Most literature finds more foot and ankle injuries on artificial turf

March 22, 2022

2 minute read


Gould HP, et al. Paper 68. Presented at the annual meeting of the American Academy of Orthopedic Surgeons; March 22-26, 2022; Chicago.

Gould reports no relevant financial information.

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CHICAGO — Athletes may have an increased rate of foot and ankle injuries when playing on artificial turf compared to natural grass, according to findings from a systematic review of the literature presented here.

“There may be an increase in the rate of foot and ankle injuries in all areas on artificial turf, and it takes all comers in all sports. We also found that there appeared to be an increase in overall injury and knee injury rates on artificial turf, for soccer specifically, but this did not apply to soccer and the other sports examined,” Heather P GouldMD, of Medstar Orthopedic Institute, said.

Gould and colleagues studied trends in lower extremity injury risk among athletes playing on artificial turf and natural grass playing surfaces, as shown in the published literature. According to the PRISMA guidelines, the researchers found 1,432 abstracts, of which 53 articles published from 1972 to 2020 met the study’s inclusion criteria. They excluded studies missing overall injury rates or lower extremity injury rates.

Heath P.Gould

Heather P Gould

For overall injuries, the researchers identified 32 articles, 17 of which showed no difference between artificial turf and natural turf. Twelve studies showed higher injury rates for turf and three reported higher injury rates for grass. Overall, 13 of 18 next-gen turf papers showed no difference in overall injury rates between playing surfaces. Additionally, five of nine papers that studied American football reported a injury rate higher on artificial turf, and 11 of the 17 items showed no difference in football. Three papers reported higher injury rates on turf, however, the studies were funded by the turf industry.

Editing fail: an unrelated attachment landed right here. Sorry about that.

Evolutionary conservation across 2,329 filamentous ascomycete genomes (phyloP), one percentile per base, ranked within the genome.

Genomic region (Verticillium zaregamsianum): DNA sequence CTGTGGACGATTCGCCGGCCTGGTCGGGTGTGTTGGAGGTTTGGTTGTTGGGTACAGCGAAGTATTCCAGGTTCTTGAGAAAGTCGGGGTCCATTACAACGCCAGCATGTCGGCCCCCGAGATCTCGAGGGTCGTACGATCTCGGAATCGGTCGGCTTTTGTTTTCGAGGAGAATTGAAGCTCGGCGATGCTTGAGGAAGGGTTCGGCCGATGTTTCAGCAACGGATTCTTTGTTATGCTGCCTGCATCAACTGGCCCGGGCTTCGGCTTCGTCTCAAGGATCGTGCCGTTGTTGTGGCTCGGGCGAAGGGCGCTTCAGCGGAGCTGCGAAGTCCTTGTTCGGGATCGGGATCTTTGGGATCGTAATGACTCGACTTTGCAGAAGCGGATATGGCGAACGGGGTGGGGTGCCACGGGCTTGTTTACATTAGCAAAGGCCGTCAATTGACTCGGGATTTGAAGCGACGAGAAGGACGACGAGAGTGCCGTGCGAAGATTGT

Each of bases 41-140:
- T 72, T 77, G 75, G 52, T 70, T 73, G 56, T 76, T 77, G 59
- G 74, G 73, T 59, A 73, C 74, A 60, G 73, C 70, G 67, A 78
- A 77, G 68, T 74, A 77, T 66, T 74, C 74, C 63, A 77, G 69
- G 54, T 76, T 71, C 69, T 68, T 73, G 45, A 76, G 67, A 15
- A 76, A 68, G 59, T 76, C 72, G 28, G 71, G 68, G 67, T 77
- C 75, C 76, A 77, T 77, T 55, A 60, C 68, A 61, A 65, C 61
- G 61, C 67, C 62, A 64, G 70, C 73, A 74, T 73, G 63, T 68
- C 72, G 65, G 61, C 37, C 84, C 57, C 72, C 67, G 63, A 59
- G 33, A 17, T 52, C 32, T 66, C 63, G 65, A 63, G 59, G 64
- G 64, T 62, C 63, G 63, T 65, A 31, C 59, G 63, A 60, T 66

Of the 25 articles found on foot and ankle injuries, 12 showed higher injury rates on artificial turf, with 10 studies showing no difference. Three studies showed higher injury rates on natural turf, however, Gould said two of the studies received funding from the artificial turf industry. Additionally, researchers found that nine papers reviewing next-generation artificial turf reported a higher injury rate for turf.

Of the 32 papers found on knee injuries, 19 studies found no difference between surfaces, with eight showing a higher injury rate on artificial turf and five having a higher injury rate on natural turf. Overall, 14 of the 19 articles that reviewed Next Generation Turf reported no difference. Eight of 14 papers that examined American football reported higher injury rates on artificial turf, and 14 of 16 papers reported no difference in football player injury rates. Gould said he found no bias in the studies provided by the industry.

Of 13 articles found on hip injuries, 11 studies showed no difference between playing surfaces, and two showed higher injury rates on grass versus turf, although one article had been funded by the turf industry.

“We felt that many of the studies reporting higher injury rates on natural turf reported turf industry funding, so we have to be very smart as consumers of this literature in terms of how whose data we interpret so as not to extrapolate the wrong conclusions to our practice,” he said.

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